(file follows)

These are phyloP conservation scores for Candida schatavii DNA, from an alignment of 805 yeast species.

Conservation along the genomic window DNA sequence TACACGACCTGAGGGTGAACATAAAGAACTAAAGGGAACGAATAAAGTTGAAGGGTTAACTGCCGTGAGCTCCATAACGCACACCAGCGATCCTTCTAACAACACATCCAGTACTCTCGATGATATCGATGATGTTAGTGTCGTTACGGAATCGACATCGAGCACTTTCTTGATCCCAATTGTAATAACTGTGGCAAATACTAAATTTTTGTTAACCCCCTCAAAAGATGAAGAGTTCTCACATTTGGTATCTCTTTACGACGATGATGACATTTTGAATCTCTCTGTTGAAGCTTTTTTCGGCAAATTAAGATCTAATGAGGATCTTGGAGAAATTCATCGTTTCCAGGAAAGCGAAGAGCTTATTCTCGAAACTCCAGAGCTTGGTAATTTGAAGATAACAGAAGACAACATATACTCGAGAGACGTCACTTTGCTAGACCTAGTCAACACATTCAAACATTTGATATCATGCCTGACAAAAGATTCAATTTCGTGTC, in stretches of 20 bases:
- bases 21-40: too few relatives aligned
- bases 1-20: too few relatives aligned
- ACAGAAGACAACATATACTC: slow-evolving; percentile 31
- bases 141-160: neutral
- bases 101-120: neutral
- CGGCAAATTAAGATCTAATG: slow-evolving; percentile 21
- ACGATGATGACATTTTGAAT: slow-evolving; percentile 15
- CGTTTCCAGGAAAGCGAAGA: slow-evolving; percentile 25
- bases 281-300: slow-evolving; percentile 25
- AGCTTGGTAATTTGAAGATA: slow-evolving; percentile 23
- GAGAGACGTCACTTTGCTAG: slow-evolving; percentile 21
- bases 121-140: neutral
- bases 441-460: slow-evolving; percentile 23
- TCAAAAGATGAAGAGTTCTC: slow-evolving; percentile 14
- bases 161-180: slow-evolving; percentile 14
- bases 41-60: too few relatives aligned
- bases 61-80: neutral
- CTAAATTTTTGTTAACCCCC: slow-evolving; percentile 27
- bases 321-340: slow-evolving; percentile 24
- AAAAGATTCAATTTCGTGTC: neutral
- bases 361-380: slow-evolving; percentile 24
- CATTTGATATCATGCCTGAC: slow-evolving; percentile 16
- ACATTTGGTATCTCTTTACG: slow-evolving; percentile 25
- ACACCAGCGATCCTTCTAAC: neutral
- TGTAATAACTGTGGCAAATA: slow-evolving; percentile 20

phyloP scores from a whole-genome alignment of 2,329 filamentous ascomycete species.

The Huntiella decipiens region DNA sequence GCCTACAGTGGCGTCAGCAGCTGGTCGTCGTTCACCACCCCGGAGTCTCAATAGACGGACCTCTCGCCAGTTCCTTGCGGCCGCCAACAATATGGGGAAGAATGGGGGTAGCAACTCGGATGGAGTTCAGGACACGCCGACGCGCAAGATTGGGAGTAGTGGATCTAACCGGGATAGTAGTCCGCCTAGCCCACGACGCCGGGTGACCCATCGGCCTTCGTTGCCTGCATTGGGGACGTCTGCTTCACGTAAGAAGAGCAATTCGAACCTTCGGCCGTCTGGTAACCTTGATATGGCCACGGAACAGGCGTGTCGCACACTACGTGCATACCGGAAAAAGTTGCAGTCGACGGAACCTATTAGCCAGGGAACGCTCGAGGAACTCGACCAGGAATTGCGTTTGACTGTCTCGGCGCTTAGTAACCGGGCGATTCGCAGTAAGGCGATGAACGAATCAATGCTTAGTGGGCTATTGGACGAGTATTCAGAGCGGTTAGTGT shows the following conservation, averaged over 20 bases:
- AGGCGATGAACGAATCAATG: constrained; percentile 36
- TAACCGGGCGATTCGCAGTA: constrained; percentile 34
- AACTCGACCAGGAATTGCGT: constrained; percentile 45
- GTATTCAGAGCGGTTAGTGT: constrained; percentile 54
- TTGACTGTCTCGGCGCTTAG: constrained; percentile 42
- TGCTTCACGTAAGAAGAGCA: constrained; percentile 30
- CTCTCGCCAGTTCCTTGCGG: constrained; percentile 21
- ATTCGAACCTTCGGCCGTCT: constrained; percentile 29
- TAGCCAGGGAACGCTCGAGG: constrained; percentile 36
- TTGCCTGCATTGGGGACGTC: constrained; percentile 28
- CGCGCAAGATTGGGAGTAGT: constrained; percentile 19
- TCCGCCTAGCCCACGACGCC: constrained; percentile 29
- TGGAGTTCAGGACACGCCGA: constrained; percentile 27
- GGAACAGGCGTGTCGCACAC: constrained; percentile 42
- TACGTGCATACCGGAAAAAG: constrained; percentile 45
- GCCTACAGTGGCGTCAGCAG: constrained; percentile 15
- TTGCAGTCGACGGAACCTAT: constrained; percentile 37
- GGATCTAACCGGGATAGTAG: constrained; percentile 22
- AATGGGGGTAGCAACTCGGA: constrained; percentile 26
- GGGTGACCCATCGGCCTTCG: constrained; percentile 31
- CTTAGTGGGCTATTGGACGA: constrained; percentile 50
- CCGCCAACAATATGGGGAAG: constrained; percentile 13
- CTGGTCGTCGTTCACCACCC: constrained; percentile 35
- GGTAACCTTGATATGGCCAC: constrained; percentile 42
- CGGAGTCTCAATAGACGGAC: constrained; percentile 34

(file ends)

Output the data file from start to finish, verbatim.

These are phyloP conservation scores for Candida schatavii DNA, from an alignment of 805 yeast species.

Conservation along the genomic window DNA sequence TACACGACCTGAGGGTGAACATAAAGAACTAAAGGGAACGAATAAAGTTGAAGGGTTAACTGCCGTGAGCTCCATAACGCACACCAGCGATCCTTCTAACAACACATCCAGTACTCTCGATGATATCGATGATGTTAGTGTCGTTACGGAATCGACATCGAGCACTTTCTTGATCCCAATTGTAATAACTGTGGCAAATACTAAATTTTTGTTAACCCCCTCAAAAGATGAAGAGTTCTCACATTTGGTATCTCTTTACGACGATGATGACATTTTGAATCTCTCTGTTGAAGCTTTTTTCGGCAAATTAAGATCTAATGAGGATCTTGGAGAAATTCATCGTTTCCAGGAAAGCGAAGAGCTTATTCTCGAAACTCCAGAGCTTGGTAATTTGAAGATAACAGAAGACAACATATACTCGAGAGACGTCACTTTGCTAGACCTAGTCAACACATTCAAACATTTGATATCATGCCTGACAAAAGATTCAATTTCGTGTC, in stretches of 20 bases:
- bases 21-40: too few relatives aligned
- bases 1-20: too few relatives aligned
- ACAGAAGACAACATATACTC: slow-evolving; percentile 31
- bases 141-160: neutral
- bases 101-120: neutral
- CGGCAAATTAAGATCTAATG: slow-evolving; percentile 21
- ACGATGATGACATTTTGAAT: slow-evolving; percentile 15
- CGTTTCCAGGAAAGCGAAGA: slow-evolving; percentile 25
- bases 281-300: slow-evolving; percentile 25
- AGCTTGGTAATTTGAAGATA: slow-evolving; percentile 23
- GAGAGACGTCACTTTGCTAG: slow-evolving; percentile 21
- bases 121-140: neutral
- bases 441-460: slow-evolving; percentile 23
- TCAAAAGATGAAGAGTTCTC: slow-evolving; percentile 14
- bases 161-180: slow-evolving; percentile 14
- bases 41-60: too few relatives aligned
- bases 61-80: neutral
- CTAAATTTTTGTTAACCCCC: slow-evolving; percentile 27
- bases 321-340: slow-evolving; percentile 24
- AAAAGATTCAATTTCGTGTC: neutral
- bases 361-380: slow-evolving; percentile 24
- CATTTGATATCATGCCTGAC: slow-evolving; percentile 16
- ACATTTGGTATCTCTTTACG: slow-evolving; percentile 25
- ACACCAGCGATCCTTCTAAC: neutral
- TGTAATAACTGTGGCAAATA: slow-evolving; percentile 20

phyloP scores from a whole-genome alignment of 2,329 filamentous ascomycete species.

The Huntiella decipiens region DNA sequence GCCTACAGTGGCGTCAGCAGCTGGTCGTCGTTCACCACCCCGGAGTCTCAATAGACGGACCTCTCGCCAGTTCCTTGCGGCCGCCAACAATATGGGGAAGAATGGGGGTAGCAACTCGGATGGAGTTCAGGACACGCCGACGCGCAAGATTGGGAGTAGTGGATCTAACCGGGATAGTAGTCCGCCTAGCCCACGACGCCGGGTGACCCATCGGCCTTCGTTGCCTGCATTGGGGACGTCTGCTTCACGTAAGAAGAGCAATTCGAACCTTCGGCCGTCTGGTAACCTTGATATGGCCACGGAACAGGCGTGTCGCACACTACGTGCATACCGGAAAAAGTTGCAGTCGACGGAACCTATTAGCCAGGGAACGCTCGAGGAACTCGACCAGGAATTGCGTTTGACTGTCTCGGCGCTTAGTAACCGGGCGATTCGCAGTAAGGCGATGAACGAATCAATGCTTAGTGGGCTATTGGACGAGTATTCAGAGCGGTTAGTGT shows the following conservation, averaged over 20 bases:
- AGGCGATGAACGAATCAATG: constrained; percentile 36
- TAACCGGGCGATTCGCAGTA: constrained; percentile 34
- AACTCGACCAGGAATTGCGT: constrained; percentile 45
- GTATTCAGAGCGGTTAGTGT: constrained; percentile 54
- TTGACTGTCTCGGCGCTTAG: constrained; percentile 42
- TGCTTCACGTAAGAAGAGCA: constrained; percentile 30
- CTCTCGCCAGTTCCTTGCGG: constrained; percentile 21
- ATTCGAACCTTCGGCCGTCT: constrained; percentile 29
- TAGCCAGGGAACGCTCGAGG: constrained; percentile 36
- TTGCCTGCATTGGGGACGTC: constrained; percentile 28
- CGCGCAAGATTGGGAGTAGT: constrained; percentile 19
- TCCGCCTAGCCCACGACGCC: constrained; percentile 29
- TGGAGTTCAGGACACGCCGA: constrained; percentile 27
- GGAACAGGCGTGTCGCACAC: constrained; percentile 42
- TACGTGCATACCGGAAAAAG: constrained; percentile 45
- GCCTACAGTGGCGTCAGCAG: constrained; percentile 15
- TTGCAGTCGACGGAACCTAT: constrained; percentile 37
- GGATCTAACCGGGATAGTAG: constrained; percentile 22
- AATGGGGGTAGCAACTCGGA: constrained; percentile 26
- GGGTGACCCATCGGCCTTCG: constrained; percentile 31
- CTTAGTGGGCTATTGGACGA: constrained; percentile 50
- CCGCCAACAATATGGGGAAG: constrained; percentile 13
- CTGGTCGTCGTTCACCACCC: constrained; percentile 35
- GGTAACCTTGATATGGCCAC: constrained; percentile 42
- CGGAGTCTCAATAGACGGAC: constrained; percentile 34